Prayer for the Korean peninsula

God who knows all history,
hear our prayer;
For an identity shaped by the shame of occupation,
hear our prayer;
For a land still cringing from the rape of a war waged more than six decades ago,
hear our prayer;
For bodies that toiled to rebuild and recover,
hear our prayer;
For the painful separation of sisters and brothers,
hear our prayer;
For stubborn governments unable to hear one another and negotiate,
hear our prayer;
For those that deny responsibility,
hear our prayer;
For an entire world that continues to provoke and live with hate,
hear our prayer;
For the voices that call for and take steps towards peace and reconciliation;
hear our prayer.
Grant us your church a renewed vision;
hear our prayer.

by Kathi Suderman, MCC Representative for North East Asia

Continue reading context for prayer:

The Korean Peninsula has at times in history been ruled by Korean dynasties and at other times by the Japanese as well as the Chinese. In more recent history, it’s existed as a divided country.

At the end of World War II, the Allies divided Korea into two countries separated at the 38th parallel. Analysts refer to this point as the start of tensions that continue to this day, with the former USSR lending support to the northern part of the country to become a communist state and the U.S. supporting the southern part of the country in its anti-communist efforts. The Republic of Korea (South Korea) and the Democratic People’s Republic of Korea (North Korea) were formally established in 1948.  Both sides desired to reunify Korea but on their own terms, resulting in war on the peninsula from 1950-1953. The war is known as “The Forgotten War” by Americans, as the “6-2-5 Upheaval” by South Koreans (referring to the date the war began, June 25 in 1950), as the “Fatherland Liberation War” by North Koreans, and as the “War to Resist U.S. Aggression and Aid Korea” by China, which stepped in to assist the North during the war.

In 1953 peace negotiations resulted in the formation of a Demilitarized Zone between the two countries as well as an armistice agreement made between the UN command (led by the U.S.) and North Korea and the People’s Republic of China. South Korea was not part of the agreement and to this day a peace treaty has not been signed. Agreements made in the armistice agreement, namely to keep the peninsula nuclear-free, to eliminate foreign troops from the peninsula, and to sign a peace treaty within three months of signing, have been violated by one or the other or in some cases both sides of the conflict, creating tensions that have ebbed and flowed time and time again. Though the Chinese did withdraw troops almost immediately, the U.S. to this day maintains a military presence in South Korea, with roughly 28,000 troops stationed. The U.S. introduced nuclear weapons to the south, but later removed them when a non-nuclear pact was signed by the two Koreas. In subsequent years the north has developed nuclear capabilities, contrary to the pact and subsequent agreements, as a response to the U.S.’s continued support of the south and in fear of perceived threat. Annual South Korea-U.S. joint military exercises conducted each year in the disputed waters off the coast of North Korea continue to incite responses from North Korea. This year, which marks the 60th anniversary of the signing of the armistice agreement, has been no exception.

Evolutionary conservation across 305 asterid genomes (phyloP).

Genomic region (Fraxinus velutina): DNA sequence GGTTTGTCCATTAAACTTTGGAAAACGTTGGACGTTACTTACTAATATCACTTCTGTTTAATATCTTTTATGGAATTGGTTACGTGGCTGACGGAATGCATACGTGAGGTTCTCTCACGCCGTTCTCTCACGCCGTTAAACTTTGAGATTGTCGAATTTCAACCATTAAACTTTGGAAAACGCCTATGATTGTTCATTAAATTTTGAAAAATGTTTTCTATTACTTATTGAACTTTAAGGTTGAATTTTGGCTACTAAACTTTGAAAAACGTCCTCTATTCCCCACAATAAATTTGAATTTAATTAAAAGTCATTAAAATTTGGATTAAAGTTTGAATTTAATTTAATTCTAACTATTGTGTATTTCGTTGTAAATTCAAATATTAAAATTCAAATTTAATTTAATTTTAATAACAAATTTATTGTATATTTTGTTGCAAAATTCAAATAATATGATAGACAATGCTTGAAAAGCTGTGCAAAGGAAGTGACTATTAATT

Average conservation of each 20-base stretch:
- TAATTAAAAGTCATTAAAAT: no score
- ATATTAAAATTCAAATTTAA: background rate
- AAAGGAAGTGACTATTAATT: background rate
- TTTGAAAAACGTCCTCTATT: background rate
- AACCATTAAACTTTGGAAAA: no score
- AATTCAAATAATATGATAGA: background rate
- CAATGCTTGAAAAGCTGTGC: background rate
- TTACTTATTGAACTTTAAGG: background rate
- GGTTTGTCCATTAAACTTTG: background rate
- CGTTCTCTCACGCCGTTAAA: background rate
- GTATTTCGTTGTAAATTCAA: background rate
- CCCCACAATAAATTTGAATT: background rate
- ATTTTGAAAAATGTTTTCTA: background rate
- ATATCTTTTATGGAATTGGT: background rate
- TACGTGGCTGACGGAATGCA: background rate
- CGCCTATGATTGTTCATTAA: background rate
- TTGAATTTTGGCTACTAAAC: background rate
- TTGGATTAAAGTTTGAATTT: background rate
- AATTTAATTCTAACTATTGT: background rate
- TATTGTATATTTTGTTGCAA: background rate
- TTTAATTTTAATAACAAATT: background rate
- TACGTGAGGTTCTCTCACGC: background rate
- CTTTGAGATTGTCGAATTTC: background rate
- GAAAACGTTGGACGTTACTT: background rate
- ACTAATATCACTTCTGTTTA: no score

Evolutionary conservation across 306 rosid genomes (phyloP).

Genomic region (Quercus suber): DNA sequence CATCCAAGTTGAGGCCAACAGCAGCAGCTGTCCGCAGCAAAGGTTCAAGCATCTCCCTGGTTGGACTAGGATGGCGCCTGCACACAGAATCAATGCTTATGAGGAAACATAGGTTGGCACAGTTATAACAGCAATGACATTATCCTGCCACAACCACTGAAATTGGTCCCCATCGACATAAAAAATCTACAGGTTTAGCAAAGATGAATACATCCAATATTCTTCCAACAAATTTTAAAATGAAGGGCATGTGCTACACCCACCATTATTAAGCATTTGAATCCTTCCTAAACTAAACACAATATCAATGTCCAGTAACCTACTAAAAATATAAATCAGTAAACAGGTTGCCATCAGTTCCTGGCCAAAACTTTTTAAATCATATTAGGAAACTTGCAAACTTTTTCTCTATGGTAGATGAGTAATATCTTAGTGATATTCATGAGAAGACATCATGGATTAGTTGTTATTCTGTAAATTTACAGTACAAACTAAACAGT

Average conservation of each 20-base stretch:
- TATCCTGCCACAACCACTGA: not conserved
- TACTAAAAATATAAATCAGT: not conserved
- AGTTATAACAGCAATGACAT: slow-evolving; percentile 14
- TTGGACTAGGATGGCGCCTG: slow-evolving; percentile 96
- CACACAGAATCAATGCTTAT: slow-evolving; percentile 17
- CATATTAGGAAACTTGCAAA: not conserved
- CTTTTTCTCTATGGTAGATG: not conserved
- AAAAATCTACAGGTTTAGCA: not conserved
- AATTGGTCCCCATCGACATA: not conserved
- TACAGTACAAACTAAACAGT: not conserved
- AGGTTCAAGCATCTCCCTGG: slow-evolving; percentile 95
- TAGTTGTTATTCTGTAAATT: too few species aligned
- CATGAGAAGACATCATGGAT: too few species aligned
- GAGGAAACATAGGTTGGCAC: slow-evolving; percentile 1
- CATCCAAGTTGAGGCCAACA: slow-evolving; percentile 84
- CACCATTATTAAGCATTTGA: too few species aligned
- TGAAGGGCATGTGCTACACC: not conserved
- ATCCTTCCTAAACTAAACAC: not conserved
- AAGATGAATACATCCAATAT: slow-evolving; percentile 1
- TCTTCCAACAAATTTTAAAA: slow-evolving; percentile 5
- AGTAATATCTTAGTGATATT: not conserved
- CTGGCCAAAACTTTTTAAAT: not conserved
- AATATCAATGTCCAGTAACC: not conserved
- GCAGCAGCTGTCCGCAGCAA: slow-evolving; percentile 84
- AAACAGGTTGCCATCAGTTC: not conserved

MCC’s work in North Korea focuses on food security through sustainable agriculture projects and delivering food to tuberculosis hospitals and rest homes as well as orphanages.

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